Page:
Investigation of resonance in propeller turbines: The case of units 14/15 at Kiira power station
Mutetweka, George Tusingwire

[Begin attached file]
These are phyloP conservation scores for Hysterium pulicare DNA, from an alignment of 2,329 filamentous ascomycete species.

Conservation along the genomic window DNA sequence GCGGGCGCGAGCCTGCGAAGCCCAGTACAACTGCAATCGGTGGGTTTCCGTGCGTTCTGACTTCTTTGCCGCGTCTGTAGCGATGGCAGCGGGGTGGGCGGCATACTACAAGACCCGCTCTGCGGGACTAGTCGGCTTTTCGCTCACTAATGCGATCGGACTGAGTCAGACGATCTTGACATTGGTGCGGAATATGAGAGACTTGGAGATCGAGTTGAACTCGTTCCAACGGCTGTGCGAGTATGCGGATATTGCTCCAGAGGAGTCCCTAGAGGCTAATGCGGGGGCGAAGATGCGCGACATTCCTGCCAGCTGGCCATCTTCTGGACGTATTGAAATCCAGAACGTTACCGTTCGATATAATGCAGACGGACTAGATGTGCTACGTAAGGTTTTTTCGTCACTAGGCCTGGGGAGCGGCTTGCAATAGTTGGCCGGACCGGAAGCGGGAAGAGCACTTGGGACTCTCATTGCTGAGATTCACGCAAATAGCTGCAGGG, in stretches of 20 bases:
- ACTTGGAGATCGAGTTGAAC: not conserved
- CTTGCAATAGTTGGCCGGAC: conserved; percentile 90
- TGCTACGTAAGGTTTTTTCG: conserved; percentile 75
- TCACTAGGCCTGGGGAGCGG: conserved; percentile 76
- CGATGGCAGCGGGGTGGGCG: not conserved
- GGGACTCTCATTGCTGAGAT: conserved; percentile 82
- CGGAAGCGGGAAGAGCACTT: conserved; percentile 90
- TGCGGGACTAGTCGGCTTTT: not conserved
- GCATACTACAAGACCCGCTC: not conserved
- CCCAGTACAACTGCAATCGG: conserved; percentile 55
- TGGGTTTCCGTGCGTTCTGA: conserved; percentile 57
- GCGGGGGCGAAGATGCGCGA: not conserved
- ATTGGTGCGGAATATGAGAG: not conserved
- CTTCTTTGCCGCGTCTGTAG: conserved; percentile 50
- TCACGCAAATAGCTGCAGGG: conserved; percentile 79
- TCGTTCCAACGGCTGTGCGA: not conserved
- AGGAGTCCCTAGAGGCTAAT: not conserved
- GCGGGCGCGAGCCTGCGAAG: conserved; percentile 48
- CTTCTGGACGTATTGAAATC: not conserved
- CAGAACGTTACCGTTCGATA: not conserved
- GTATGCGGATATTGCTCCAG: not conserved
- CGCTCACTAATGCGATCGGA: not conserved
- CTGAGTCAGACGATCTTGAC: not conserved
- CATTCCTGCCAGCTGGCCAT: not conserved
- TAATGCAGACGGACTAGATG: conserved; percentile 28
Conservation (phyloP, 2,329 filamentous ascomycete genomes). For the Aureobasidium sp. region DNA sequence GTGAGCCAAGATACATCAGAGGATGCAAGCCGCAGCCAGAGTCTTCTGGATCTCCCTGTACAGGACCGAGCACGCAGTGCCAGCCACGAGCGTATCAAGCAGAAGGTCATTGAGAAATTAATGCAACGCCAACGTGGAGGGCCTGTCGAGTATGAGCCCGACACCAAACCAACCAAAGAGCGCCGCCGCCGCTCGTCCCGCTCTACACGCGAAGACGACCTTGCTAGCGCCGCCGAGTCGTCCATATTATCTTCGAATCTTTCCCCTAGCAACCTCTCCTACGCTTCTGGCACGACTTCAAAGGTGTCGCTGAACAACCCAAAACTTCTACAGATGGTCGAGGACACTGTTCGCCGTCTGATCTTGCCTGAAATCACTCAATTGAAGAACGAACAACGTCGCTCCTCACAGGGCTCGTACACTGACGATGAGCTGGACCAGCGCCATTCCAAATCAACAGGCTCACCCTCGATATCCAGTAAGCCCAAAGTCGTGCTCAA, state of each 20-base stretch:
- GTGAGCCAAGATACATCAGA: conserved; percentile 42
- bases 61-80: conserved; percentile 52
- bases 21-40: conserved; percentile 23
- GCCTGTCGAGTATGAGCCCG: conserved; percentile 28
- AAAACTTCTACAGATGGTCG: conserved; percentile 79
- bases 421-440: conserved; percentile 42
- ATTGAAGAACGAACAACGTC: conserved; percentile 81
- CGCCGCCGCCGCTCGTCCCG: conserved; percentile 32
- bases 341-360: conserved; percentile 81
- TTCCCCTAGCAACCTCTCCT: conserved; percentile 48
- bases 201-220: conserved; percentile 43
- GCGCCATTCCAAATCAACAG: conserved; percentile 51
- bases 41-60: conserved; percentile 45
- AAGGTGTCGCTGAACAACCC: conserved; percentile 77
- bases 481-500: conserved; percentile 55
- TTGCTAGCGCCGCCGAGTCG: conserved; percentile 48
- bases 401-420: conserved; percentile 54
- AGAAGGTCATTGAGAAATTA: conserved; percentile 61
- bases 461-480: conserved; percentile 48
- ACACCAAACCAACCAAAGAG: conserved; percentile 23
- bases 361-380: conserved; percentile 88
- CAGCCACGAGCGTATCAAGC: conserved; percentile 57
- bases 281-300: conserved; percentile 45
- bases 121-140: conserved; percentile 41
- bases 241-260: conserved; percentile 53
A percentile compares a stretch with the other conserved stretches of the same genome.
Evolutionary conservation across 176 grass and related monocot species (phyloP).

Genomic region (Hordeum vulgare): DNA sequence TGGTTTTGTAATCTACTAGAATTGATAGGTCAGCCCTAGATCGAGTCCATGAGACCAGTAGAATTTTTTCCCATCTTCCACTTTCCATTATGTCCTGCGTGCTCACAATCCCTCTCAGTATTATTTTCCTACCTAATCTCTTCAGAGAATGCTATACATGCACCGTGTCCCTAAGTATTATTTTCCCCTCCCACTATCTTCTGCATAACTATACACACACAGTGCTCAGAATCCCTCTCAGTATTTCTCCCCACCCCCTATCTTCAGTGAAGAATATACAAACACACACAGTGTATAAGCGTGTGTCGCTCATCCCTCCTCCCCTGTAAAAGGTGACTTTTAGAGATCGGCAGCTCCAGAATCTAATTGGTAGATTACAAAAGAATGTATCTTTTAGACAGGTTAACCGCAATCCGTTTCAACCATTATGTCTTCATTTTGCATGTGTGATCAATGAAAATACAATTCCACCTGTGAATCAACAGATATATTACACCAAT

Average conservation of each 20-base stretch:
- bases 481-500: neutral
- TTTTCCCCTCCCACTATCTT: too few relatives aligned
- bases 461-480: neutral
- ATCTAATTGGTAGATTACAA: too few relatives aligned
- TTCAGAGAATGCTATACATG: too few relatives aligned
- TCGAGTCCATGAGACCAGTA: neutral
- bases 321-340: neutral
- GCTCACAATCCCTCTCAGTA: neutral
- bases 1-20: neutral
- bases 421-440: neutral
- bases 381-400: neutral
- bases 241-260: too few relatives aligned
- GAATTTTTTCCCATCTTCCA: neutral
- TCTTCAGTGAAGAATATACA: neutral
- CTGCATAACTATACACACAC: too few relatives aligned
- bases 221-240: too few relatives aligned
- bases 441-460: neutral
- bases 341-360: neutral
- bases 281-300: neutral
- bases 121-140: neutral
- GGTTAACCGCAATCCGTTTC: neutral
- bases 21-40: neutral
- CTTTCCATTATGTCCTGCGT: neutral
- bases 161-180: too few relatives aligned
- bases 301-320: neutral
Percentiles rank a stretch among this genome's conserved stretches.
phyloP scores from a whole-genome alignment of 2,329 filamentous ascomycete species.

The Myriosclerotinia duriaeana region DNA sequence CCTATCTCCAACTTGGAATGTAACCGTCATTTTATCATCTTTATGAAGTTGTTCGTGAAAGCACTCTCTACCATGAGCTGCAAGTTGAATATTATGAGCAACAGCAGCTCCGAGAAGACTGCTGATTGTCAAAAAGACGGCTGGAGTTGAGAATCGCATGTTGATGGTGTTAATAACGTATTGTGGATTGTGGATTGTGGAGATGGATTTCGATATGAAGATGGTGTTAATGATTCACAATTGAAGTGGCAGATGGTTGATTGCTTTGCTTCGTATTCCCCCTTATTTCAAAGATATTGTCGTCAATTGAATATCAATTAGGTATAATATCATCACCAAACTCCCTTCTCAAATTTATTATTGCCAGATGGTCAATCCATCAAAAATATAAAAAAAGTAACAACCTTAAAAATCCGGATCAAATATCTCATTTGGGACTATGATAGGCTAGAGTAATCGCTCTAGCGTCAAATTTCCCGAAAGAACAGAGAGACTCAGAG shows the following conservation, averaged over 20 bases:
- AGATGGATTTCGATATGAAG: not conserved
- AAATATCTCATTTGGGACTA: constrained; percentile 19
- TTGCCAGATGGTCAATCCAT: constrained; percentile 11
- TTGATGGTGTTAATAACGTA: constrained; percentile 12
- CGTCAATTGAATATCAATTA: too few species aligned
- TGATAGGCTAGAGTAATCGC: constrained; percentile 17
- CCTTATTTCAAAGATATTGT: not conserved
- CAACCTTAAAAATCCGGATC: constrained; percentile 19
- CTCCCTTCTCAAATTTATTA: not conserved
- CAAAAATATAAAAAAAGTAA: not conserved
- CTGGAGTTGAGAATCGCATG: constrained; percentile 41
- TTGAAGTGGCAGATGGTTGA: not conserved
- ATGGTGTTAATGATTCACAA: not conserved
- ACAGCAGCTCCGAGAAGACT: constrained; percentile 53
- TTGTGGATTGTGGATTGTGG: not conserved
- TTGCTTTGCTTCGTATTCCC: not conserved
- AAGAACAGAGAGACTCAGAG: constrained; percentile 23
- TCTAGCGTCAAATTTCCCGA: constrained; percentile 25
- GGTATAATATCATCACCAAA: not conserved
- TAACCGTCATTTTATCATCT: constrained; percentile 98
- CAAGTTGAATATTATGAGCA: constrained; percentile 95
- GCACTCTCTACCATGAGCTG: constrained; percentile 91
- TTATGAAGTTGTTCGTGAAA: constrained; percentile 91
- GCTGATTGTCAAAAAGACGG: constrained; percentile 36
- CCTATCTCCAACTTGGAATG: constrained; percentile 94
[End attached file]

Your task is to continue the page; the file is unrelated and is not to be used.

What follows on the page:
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This dissertation presents results of an investigation which focused on determining if resonance is the cause of vibration on two propeller turbines at Kiira Hydro-Power Station, located in Jinja, Uganda. The main goal of the investigation involved finding out whether the interaction of frequencies from wicket gate wakes, runner and inner cover in operating conditions would result in a resonance situation. Draft tube performance was not considered since there was no unusual noise or vibration found and the tools to assess it’s behavior were not readily available. This method was selected because a review of vibration measurement results from existing online vibration monitoring system against vibration standards ISO 7919-5 and ISO 10816-5 indicated that the problem area was around the turbine section. A 3D CAD model of the turbine runner was developed and it’s natural frequencies were evaluated using Finite Element Analysis (FEA) in dry (air) and submerged (running) conditions. The results of the runner from FEA were validated against measurements of vibration frequencies which were obtained from within the turbine pit. The inner cover was the only stationery part which was modelled and investigated in both dry and running conditions since it is the part which forms the turbine pit where the unwanted vibrations are being experienced. Natural frequency results of the inner cover were matched against the results from the runner in running conditions so as to detect conditions of resonance. The wakes from the wicket gates and their interaction with the turbine runner were calculated using modified equations for pelton turbines. Frequency measurements within the turbine pit from startup to full load indicated that the dominant problem frequencies were 67Hz and 85/87Hz. The outcome of the FEA investigation showed that the inner cover appears to be resonating with the runner around 85Hz. It was also found out that the dominant frequencies were not related to the wicket gate wake frequencies and hence turbulence and vortex shedding within the runner chamber was not the possible root cause. It was found out that most suitable field mitigation solution to the problem was the modification of the inner cover by removal of the water trapped inside by blanking off the aeration holes and widening the hole directly under each vacuum breaker. This solution is expected to reduce the “felt” vibration within the turbine pit substantially.